A Good Intention.

Our Spiritual Armor.


My God, I firmly believe that Thou art here present. I acknowledge that on account of my many sins I am utterly unworthy to appear before Thy sacred countenance. Yet, confiding in Thy infinite goodness and mercy, I venture to address Thee, to call upon Thy holy name, and meditate upon Thy commandments, in order that I may acquire a better knowledge of Thy holy will, and accomplish it with more fidelity. Wherefore enlighten my understanding that I may perceive what I ought to do or leave undone for the promotion of Thy glory and my own salvation; at the same time excite my will, that I may repent with my whole heart of my past sins, and resolve for the future to do all that Thou requirest of me. Grant me above all to know Jesus, my divine Teacher and Guide, more clearly, that I may love Him more dearly, and consequently labor, struggle and suffer with greater generosity and self-sacrifice in imitation of His example. Holy Mary, Mother of God and my Mother, show Jesus to me now, and let me study thy divine Son to the salvation of my soul. Holy Guardian Angel, keep far from me all distracting thoughts; my patron saint, come to my assistance. Amen.

Sacred Heart of Jesus have mercy on us!Our Spiritual Armor.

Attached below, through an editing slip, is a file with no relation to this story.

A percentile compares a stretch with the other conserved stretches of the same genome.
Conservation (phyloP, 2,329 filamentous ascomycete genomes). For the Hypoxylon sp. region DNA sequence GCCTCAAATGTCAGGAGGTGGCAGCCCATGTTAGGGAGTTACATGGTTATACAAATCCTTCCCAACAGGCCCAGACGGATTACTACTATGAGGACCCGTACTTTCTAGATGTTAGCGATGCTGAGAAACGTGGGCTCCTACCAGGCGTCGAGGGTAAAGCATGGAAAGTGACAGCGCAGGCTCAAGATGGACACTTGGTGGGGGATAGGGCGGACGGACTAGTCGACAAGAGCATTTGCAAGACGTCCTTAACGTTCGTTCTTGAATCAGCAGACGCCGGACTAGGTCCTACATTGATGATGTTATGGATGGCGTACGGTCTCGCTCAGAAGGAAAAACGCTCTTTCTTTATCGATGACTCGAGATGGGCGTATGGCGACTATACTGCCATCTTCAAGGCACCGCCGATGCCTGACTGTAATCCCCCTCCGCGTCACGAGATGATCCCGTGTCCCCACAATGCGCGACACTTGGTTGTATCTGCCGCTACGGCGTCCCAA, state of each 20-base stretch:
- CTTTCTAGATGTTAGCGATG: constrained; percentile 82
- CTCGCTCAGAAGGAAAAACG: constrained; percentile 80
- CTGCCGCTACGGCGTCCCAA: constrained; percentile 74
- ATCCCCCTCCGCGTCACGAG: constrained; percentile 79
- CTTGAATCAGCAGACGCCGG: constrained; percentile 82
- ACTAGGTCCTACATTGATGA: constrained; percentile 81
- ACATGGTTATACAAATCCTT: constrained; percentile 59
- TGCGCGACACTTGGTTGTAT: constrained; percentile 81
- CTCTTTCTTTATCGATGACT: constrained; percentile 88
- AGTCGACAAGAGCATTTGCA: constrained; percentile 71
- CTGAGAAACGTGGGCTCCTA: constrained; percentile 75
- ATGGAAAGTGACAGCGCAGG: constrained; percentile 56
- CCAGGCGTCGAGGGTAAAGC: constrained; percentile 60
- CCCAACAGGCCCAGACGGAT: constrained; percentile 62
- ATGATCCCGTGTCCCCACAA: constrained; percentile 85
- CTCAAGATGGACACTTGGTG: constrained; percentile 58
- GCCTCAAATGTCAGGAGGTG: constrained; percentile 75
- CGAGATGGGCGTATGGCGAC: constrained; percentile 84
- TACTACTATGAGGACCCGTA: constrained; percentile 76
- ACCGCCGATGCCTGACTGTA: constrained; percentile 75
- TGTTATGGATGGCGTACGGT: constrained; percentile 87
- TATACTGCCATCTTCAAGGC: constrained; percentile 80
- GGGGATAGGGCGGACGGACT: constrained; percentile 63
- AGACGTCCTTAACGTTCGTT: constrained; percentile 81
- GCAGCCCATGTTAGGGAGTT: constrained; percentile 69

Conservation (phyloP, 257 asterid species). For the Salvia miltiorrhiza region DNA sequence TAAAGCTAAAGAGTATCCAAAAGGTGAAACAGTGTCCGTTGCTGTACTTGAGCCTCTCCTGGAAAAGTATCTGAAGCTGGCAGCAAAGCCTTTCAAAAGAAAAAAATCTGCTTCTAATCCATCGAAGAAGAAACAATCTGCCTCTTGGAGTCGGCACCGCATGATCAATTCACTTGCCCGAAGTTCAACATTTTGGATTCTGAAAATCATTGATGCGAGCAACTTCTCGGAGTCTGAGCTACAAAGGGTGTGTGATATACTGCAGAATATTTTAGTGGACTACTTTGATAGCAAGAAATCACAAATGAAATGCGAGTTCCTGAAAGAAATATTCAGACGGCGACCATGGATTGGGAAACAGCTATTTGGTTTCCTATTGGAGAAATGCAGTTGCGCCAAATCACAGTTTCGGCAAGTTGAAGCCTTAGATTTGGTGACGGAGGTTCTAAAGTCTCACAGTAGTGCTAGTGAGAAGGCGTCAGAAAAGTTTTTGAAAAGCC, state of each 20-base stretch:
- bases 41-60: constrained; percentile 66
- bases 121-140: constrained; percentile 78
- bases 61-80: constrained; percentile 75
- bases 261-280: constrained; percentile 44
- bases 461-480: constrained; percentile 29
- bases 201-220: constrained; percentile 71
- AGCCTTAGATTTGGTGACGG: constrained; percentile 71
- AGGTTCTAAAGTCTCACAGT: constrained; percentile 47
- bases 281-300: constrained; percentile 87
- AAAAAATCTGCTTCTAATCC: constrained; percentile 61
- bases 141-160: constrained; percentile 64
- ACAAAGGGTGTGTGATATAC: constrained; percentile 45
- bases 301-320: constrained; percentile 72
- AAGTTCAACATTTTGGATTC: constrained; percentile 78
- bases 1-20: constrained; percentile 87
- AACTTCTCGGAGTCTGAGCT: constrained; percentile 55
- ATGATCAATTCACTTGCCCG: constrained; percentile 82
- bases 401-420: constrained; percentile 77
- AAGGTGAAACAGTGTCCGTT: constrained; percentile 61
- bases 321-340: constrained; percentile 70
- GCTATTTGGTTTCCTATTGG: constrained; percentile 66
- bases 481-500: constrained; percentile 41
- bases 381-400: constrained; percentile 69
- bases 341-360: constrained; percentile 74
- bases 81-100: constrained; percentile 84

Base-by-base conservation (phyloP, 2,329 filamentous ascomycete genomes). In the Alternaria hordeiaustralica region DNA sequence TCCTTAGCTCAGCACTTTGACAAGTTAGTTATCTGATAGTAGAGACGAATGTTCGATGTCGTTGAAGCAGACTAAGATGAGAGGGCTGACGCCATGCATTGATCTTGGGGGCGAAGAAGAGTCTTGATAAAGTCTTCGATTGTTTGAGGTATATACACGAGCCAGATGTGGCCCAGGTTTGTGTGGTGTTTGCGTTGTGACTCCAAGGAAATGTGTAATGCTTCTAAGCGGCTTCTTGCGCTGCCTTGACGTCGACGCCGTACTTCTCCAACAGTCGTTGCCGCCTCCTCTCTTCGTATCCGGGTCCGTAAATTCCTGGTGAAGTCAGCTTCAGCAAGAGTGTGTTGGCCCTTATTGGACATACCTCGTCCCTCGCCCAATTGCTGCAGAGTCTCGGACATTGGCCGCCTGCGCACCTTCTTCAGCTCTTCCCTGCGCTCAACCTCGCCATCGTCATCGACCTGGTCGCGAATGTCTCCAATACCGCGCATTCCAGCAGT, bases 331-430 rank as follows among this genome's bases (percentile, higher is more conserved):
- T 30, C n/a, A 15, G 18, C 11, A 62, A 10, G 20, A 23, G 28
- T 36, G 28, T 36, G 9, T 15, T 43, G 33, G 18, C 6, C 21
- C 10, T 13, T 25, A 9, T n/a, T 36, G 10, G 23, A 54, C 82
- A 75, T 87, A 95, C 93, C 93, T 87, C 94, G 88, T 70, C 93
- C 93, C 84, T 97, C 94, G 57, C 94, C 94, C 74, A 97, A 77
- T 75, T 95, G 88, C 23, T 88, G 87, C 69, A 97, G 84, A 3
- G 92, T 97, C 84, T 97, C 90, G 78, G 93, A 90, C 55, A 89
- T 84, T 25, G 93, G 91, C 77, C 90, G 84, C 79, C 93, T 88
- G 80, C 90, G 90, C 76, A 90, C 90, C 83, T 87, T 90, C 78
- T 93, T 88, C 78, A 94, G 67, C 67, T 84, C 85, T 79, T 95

A Good Intention.

The story is told in some of the old devotional books of a little child which tries laboriously to write out the series of digits just learned at school. It toils and struggles with the strange symbols, but cannot succeed in reproducing them in their proper order. A long number of zeros is the only result of this first attempt at writing numbers. But lo! the Angel Guardian bends over the child, gently takes its hand, and puts a single little stroke before the row of meaningless ciphers. What first was nothingness, has become a number exceeding great.

We often strain and struggle at some task and at best muddle through it in a half-successful way. We accomplish so little from the standpoint of those critics, who weigh everything by results which can be measured or weighed, compared and registered. It were deplorable, indeed, were this slim and unsatisfactory outcome the only reward of our pains and well-meant efforts.